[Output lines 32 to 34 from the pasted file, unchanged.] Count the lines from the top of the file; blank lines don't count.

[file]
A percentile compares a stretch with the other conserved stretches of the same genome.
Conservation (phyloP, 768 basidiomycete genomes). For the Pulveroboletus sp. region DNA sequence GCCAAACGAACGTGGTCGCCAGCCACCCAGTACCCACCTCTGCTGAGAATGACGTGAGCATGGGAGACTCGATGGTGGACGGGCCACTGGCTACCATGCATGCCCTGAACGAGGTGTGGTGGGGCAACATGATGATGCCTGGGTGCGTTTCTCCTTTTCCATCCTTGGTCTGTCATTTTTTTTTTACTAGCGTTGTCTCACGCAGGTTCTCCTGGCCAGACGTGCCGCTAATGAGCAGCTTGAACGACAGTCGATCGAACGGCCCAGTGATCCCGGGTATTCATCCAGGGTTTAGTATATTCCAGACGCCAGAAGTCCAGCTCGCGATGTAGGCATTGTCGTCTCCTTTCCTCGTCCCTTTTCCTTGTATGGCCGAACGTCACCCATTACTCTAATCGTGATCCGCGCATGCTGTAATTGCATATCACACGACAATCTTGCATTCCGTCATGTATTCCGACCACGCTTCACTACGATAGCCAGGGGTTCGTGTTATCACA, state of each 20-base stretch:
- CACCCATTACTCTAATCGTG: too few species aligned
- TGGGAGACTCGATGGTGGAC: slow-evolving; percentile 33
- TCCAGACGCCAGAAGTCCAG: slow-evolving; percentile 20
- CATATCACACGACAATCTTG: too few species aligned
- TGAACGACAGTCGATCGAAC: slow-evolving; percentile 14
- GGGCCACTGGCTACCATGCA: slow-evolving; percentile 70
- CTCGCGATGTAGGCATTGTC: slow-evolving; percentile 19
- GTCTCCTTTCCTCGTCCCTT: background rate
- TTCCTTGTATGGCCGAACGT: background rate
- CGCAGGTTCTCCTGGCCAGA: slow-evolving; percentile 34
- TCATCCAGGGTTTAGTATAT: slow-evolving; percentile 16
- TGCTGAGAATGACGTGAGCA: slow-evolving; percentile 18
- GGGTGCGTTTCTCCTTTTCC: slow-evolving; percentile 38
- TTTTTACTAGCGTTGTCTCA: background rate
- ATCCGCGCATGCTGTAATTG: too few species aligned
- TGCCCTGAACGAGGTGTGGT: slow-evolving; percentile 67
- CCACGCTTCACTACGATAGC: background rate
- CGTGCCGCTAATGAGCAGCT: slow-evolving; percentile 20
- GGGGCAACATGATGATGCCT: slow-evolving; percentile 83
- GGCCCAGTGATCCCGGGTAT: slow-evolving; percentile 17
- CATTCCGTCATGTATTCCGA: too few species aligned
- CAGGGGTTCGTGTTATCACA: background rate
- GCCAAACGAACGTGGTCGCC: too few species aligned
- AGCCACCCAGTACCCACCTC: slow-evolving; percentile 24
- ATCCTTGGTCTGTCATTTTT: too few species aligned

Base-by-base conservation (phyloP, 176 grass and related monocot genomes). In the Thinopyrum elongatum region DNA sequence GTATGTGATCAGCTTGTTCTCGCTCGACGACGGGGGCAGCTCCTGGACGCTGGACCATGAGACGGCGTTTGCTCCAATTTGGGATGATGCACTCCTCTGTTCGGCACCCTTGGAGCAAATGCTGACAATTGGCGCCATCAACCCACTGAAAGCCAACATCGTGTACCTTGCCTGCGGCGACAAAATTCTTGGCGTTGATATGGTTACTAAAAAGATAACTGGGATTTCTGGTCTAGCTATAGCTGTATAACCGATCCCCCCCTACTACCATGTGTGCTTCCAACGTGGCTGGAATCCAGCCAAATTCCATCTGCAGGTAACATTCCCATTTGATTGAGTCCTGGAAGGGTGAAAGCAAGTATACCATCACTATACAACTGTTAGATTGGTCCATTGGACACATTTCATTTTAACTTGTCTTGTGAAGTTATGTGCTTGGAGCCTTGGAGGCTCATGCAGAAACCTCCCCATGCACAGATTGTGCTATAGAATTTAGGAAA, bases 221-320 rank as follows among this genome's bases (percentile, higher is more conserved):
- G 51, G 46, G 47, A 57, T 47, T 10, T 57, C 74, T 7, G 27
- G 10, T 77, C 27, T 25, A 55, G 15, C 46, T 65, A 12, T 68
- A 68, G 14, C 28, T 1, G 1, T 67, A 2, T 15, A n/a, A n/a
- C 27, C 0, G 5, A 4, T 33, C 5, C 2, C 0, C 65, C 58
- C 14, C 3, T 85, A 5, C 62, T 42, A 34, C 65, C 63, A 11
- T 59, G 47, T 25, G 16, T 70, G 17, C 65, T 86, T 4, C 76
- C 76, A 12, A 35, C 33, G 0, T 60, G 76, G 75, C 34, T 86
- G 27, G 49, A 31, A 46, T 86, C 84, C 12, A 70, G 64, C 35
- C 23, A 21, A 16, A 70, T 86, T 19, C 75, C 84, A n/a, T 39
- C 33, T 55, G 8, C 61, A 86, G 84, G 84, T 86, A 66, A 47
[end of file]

- C 27, C 0, G 5, A 4, T 33, C 5, C 2, C 0, C 65, C 58
- C 14, C 3, T 85, A 5, C 62, T 42, A 34, C 65, C 63, A 11
- T 59, G 47, T 25, G 16, T 70, G 17, C 65, T 86, T 4, C 76